Despite Sub-Saharan Africa’s trade with Russia and Ukraine making for less than 2.5 percent of the region’s total external trade, there is still a direct pass-through effect of increasing global commodity prices to domestic food prices in these Sub-Saharan African countries.
This was disclosed in the International Monetary Fund (IMF) Regional Economic Outlook for Sub-Saharan Africa: A New Shock and Little Room to Maneuver.
According to data from the United Nations (UN), ‘’Over the past decade, the Continent has seen growing demand for cereal crops, including wheat and sunflower, which has been mainly supported by imports than local production. Africa’s wheat imports increased by 68 percent between 2007 to 2019, surging to 47 million tonnes’’.
The Sub Saharan-Africa is heavily dependent on food imports from Russia and Ukraine particularly wheat, as its imports about 85 percent of its wheat from either of the two countries. What this means is that Sub-Saharan African countries will be on the frontlines of vulnerability when global food prices rise further if the conflict lengthens. This high exposure to supply chain disruption is because the continent agricultural production cannot effectively serve domestic demand.
Furthermore, a protracted conflict could spur a worldwide shortage in the supply of fertilizer causing food prices to soar higher as it will raise agricultural costs and have a knock-on effect on agricultural production and food security. These concerns are growing because Russia has a significant fertilizer production capacity, and with the sanctions imposed on Russia, commercial flow between the country and Africa will be interrupted.
According to the IMF, ‘’Russia is a key producer of natural gas and fertilizers (a key input to agricultural production), so an extended conflict will likely lift overall agricultural costs’’.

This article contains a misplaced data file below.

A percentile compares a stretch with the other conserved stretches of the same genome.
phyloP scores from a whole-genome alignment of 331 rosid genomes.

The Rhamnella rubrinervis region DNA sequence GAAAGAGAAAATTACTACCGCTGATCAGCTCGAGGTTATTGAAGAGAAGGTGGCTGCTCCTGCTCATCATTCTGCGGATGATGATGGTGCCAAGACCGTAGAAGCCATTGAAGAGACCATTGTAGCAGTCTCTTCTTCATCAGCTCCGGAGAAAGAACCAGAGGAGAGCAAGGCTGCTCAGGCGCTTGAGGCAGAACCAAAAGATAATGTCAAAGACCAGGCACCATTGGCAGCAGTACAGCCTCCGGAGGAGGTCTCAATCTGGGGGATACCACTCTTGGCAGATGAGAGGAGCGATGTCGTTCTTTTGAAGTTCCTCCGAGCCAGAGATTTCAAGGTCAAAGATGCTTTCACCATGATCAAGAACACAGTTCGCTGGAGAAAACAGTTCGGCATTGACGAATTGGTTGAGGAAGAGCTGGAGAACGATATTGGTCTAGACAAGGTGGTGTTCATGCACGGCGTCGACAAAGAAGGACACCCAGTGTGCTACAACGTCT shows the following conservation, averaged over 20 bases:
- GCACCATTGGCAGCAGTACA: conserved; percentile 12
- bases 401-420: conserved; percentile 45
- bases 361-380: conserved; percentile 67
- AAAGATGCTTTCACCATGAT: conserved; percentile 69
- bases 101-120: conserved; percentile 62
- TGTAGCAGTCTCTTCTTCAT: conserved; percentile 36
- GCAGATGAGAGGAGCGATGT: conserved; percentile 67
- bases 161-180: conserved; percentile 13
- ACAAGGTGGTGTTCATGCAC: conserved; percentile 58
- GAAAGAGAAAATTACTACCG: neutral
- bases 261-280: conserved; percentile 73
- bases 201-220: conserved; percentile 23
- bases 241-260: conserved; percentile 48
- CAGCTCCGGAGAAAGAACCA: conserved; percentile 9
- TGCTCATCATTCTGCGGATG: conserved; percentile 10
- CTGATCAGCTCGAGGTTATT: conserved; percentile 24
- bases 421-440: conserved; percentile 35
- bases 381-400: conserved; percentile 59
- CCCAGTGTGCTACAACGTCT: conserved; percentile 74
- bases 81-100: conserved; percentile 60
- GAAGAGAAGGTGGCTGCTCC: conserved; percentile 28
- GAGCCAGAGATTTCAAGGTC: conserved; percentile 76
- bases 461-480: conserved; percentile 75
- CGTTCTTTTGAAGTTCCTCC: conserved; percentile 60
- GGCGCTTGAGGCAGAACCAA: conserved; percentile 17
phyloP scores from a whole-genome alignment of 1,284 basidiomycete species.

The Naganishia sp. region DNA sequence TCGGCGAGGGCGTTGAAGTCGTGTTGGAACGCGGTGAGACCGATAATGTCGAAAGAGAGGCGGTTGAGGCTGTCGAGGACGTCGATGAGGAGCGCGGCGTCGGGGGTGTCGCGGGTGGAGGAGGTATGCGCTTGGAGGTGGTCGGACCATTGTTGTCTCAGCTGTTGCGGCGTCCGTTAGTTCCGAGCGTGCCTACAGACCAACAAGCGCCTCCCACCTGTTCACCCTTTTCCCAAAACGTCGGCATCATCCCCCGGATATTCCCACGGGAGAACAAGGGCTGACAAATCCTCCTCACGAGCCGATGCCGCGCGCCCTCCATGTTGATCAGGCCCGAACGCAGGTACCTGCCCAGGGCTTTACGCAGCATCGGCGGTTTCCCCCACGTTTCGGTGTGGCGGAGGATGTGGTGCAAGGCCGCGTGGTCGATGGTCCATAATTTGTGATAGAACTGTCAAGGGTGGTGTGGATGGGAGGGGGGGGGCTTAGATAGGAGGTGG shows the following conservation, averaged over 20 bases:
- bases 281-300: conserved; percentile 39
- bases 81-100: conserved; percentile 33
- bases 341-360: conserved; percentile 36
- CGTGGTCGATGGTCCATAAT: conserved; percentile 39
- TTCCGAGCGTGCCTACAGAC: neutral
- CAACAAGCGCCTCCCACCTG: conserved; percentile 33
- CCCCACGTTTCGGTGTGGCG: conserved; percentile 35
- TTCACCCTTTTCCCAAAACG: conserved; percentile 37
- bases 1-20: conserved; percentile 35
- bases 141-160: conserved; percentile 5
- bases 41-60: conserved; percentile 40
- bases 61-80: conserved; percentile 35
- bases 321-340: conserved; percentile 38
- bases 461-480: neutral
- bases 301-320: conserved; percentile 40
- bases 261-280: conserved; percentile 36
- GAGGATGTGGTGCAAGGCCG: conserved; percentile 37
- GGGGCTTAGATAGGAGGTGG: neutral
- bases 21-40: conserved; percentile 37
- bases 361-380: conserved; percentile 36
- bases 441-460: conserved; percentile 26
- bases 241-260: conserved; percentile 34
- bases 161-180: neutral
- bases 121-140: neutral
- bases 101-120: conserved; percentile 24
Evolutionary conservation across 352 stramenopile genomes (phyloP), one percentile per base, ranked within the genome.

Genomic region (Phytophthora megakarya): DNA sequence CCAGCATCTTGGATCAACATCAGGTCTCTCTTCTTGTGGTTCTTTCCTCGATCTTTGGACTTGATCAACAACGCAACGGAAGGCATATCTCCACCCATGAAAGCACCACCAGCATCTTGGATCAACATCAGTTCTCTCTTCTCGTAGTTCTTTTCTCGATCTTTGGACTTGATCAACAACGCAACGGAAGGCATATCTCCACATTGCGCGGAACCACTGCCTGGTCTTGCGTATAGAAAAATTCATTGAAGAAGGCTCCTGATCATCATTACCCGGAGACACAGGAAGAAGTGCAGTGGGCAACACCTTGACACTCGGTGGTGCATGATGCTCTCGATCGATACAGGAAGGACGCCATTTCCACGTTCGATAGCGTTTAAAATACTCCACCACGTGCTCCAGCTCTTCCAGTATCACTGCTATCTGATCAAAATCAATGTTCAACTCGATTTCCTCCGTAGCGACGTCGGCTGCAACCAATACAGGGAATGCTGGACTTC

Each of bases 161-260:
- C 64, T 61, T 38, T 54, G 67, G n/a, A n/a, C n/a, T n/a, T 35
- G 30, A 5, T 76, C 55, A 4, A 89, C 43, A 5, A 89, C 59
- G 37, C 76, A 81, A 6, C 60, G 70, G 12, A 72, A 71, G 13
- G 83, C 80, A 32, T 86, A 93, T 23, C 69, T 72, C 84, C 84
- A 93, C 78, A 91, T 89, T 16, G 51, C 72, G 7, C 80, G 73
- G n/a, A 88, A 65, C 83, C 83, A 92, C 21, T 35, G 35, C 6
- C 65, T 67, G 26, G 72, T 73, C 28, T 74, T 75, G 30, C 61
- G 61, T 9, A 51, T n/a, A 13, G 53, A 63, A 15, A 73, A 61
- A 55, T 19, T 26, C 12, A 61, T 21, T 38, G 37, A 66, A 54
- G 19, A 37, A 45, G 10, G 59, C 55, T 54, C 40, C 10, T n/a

The impact of food and fuel price shocks, disruption in trade, supply chain, and investments set to plague the global economy will hit fragile African countries the hardest and erode short-term economic prospects. The IMF stated that ‘’food price increase will hurt the most vulnerable and may add to social tensions, particularly in fragile and conflict-affected states’’.
For some African countries like Nigeria however, higher oil prices and increased export demand for natural gas may provide the needed breather in this period of rising crises. The IMF said ‘’some countries may, however, benefit over the medium-term from European energy diversification efforts. For example, Nigeria, Senegal, Mozambique, and Tanzania have the largest proven natural gas reserves in the region. These countries may face stronger export demand from Europe, especially given the EU’s recent decision to classify gas as sustainable’’.
Also, the UN believes that Africa should seize this opportunity to engage its buoyant arable land and scale up its domestic supply of agriculture products to lower food insecurity caused by external shocks. It said ‘’while the socio-economic ramifications are already substantial and the situation remains highly unpredictable, Africa must also see the current geopolitical crisis as an opportunity to reduce its reliance on food imports from outside the Continent’’.
What You Should Know
- Russia and Ukraine are major players in the export of wheat and sunflower to Africa.
- Russia is one of the biggest producers of fertilizer
- Ukraine is also the largest exporter of neon gas, which is a critical input used to manufacture electronic chips